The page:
Open Access Research article

Psychosocial working conditions and the risk of depression and anxiety disorders in the Danish workforce

Joanna Wieclaw1*, Esben Agerbo2, Preben Bo Mortensen2, Hermann Burr3, Finn Tuchsen3 and Jens Peter Bonde1

Author Affiliations

1 Department of Occupational Medicine, Aarhus University Hospital, Aarhus, Norrebrogade 44, bygning 2C, DK 8000 Aarhus C, Denmark

2 National Centre for Register-Based Research, Aarhus University, Aarhus, Taasingegade 1, DK 8000 Aarhus C, Denmark

3 National research Centre for the Working Environment, Lersø Parkallé 105, DK 2100 København Ø, Denmark

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BMC Public Health 2008, 8:280  doi:10.1186/1471-2458-8-280

Published: 7 August 2008

Abstract

Background

To examine the risk of depressive and anxiety disorders according to psychosocial working conditions in a large population-based sample.

Methods

Job Exposure Matrix was applied to assess psychosocial working conditions in a population-based nested case-control study of 14,166 psychiatric patients, diagnosed with depressive or anxiety disorders during 1995–1998 selected from The Danish Psychiatric Central Research Register, compared with 58,060 controls drawn from Statistics Denmark's Integrated Database for Labour Market Research.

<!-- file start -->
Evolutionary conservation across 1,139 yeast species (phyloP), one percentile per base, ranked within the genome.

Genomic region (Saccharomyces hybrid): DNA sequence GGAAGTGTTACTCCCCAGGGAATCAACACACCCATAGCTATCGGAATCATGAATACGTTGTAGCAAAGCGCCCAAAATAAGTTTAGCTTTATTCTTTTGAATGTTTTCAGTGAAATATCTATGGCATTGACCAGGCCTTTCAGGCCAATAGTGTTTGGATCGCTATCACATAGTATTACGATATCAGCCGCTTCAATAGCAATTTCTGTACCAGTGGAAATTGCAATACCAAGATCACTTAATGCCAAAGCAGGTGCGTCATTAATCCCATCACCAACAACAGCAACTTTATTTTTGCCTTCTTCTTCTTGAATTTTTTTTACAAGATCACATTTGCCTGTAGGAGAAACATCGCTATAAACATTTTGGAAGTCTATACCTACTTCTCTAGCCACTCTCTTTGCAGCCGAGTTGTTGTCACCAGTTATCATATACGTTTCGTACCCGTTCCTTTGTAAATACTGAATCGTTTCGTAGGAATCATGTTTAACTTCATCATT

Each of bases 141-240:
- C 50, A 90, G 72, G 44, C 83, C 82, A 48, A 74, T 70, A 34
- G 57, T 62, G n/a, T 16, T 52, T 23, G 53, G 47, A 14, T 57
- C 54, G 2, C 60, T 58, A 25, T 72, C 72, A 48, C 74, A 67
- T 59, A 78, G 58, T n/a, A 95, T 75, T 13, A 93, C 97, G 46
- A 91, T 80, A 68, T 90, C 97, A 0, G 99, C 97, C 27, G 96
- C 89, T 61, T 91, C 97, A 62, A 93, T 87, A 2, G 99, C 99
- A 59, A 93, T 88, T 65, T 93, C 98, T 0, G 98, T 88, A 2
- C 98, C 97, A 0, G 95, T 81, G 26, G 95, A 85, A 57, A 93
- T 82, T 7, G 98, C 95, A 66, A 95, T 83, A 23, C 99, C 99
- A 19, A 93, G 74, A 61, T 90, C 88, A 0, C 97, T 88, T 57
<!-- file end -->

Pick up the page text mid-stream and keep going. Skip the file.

Results

Low job control was associated with an increased risk of anxiety disorders in men (IRR 1.40, 95% CI 1.24–1.58).

In women an elevated risk of depression was related to high emotional demands (IRR 1.39, 95%CI 1.22–1.58) and to working with people (IRR 1.15, 95% CI 1.01–1.30). In both sexes high demands were associated with a decreased risk of anxiety disorders. There was a weak association between job strain and anxiety disorders in men (IRR 1.13, 95%, CI 1.02–1.25)

Conclusion

Psychosocial work exposures related to the risk of depressive and anxiety disorders differ as between the sexes. The pattern of risks is inconsistent. The results give rise to rethinking both study designs and possible causal links between work exposures and mental health.